Is there any matter in an electric current?

03 October 2010

Question

What is an electric circuit? Is there any matter in an electric current? Does it move?

Answer

There is matter flowing. An electric current is a movement of electrons, which are tiny negatively-charged particles. They're very light compared to the nuclei of atoms: about 1/2000'th of the mass of a proton. But they still do have mass, they are matter and they're moving around.

What happens in electric current is, essentially, you've got a conductor where these electrons can move quite easily. You shove some electrons in - so extra electrons enter at one end of the conductor - using a battery or a generator.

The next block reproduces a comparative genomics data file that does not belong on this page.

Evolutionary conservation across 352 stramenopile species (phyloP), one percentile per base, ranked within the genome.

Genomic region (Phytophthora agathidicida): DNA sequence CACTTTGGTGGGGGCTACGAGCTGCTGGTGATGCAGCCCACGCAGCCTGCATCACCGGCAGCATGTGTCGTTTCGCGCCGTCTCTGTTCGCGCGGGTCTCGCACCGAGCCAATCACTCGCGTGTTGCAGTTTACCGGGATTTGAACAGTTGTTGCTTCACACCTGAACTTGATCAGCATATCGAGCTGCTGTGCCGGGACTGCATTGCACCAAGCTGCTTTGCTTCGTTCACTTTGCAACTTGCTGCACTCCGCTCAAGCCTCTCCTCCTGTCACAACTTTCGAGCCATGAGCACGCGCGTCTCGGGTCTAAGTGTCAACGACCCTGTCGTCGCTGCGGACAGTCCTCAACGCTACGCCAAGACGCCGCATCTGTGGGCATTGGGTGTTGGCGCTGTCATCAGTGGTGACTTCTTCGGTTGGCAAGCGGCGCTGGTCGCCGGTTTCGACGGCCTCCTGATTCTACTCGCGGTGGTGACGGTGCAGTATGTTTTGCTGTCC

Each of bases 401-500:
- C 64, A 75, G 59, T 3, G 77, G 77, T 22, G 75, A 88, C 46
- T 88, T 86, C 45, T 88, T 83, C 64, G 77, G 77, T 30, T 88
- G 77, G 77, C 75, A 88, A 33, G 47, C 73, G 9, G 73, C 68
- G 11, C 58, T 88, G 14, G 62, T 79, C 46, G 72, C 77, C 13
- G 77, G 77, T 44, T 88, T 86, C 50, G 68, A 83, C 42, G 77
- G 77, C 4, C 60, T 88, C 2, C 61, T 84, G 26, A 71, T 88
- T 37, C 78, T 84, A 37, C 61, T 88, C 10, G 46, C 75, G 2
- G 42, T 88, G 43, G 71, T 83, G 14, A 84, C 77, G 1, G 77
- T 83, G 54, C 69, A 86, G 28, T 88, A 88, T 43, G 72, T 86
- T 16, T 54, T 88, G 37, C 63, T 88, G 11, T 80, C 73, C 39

Electrons repel one another so that extra density causes all the other electrons to move away a bit.

This produces a sort of "wave"; you can think of it as a wave of movement, going all the way through to the other end of the conductor.

This wave of movement moves at very close at the speed of light - maybe 0.8 of the speed of light - but the actual electrons themselves are only moving at millimetres per second.

So, the actual movement of electrons is very slow, but there is a movement.

The actual signal moves very quickly because it's a bit like a Newton's cradle, where you hit a ball on one end, and then all the other balls transfer that impact all the way along, until the one on the other end flies away far quicker than any of the balls themselves are moving.

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